This Mom Attended Every Class with Her Quadriplegic Son—So The School Surprised with a Degree of Her Own
When a mom attended grad school to help her quadriplegic son, her son—and the school—thanked her in the sweetest way possible.
Courtesy Chapman University When her quadriplegic son decided to get his MBA, Judy O’Connor attended every class with him to help him write and participate. So when her son, Marty O’Connor, graduated, he planned a surprise to thank her.
On graduation day at Chapman University, Judy was dressed in black to blend in with the other graduates. Little did she know she’d soon be the center of attention.
When Marty’s name was called, his mom helped wheel him to the front of the stage. Pausing for a picture with Marty as he received his diploma, Judy felt the dean tugging on her hand. Over the loudspeaker, a voice choked with happy tears made an announcement: The university was giving Judy an honorary MBA. “A lump came to my throat,” says Judy. “I was proud of my son and touched to be honored.”
To Marty, there was no question his mom, a retired elementary school teacher with a business degree, had earned her honorary MBA. Every day, Judy would sit by Marty in class, taking notes—making sure to jot down specific requests—raising her hand so he could answer questions, and silently filling in his answers on test days. “I was enjoying being his sidekick,” says Judy.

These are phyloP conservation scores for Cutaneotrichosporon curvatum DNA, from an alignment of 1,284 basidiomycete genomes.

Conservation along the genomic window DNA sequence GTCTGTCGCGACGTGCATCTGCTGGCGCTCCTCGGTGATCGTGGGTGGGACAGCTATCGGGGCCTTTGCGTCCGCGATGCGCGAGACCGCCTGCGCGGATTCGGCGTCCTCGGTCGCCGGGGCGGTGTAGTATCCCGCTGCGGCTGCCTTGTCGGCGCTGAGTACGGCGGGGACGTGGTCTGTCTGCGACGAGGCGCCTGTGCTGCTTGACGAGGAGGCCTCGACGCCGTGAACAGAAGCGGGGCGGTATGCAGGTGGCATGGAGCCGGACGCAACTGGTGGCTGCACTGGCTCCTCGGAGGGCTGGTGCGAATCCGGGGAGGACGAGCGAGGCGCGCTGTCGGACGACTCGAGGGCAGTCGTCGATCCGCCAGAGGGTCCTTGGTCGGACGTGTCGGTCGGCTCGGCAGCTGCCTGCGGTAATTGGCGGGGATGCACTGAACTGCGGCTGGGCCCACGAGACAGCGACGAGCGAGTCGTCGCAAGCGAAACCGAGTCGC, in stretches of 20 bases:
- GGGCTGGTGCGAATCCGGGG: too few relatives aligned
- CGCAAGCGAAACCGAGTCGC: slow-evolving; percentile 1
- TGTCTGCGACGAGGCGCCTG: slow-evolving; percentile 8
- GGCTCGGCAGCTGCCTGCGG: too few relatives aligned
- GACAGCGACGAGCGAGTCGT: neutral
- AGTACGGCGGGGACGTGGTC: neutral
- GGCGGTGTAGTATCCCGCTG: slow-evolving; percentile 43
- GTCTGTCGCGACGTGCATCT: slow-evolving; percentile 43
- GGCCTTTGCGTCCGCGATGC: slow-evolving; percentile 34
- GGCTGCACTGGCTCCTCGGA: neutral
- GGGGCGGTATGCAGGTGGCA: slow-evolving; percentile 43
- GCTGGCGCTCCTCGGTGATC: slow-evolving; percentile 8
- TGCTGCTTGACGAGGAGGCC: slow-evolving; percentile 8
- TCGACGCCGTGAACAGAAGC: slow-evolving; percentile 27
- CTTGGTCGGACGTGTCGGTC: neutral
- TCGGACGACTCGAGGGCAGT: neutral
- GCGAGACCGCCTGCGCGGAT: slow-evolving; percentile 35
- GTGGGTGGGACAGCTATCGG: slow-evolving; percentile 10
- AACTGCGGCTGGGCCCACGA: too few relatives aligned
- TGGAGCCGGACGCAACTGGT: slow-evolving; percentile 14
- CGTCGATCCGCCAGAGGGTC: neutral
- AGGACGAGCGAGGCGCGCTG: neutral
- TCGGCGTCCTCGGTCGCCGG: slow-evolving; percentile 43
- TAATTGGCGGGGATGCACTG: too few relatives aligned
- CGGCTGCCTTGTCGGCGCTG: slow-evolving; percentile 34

Perhaps just as important, Judy gave Marty confidence. It wasn’t until after his undergrad years that he became paralyzed after falling down stairs. It had been five years since he’d been in school, and he wasn’t sure how the classroom would go for him after the spinal cord injury. “There were definitely some nerves going, but after a little while we found that working together we could accomplish a great deal,” Marty says.
Over the two years of grad school, the mother and son had joked that Judy was putting in enough work to earn her own degree. So during a meeting with the university president, Marty asked if he could nominate her for an honorary MBA. The president was totally on board, and even hatched the plan to “make it the spectacle that it was,” says Marty.
Now that he has his MBA, Marty will go on to be head of corporate sponsorships for DIVERTcity, a startup that empowers youth through action sports.
Life as Marty knew it before the accident may have changed, but he encourages anyone in a similar situation to keep up hope. “Just keep an open mind, and you can make your diversity your advantage and take challenges as an opportunity for growth in your life,” he says.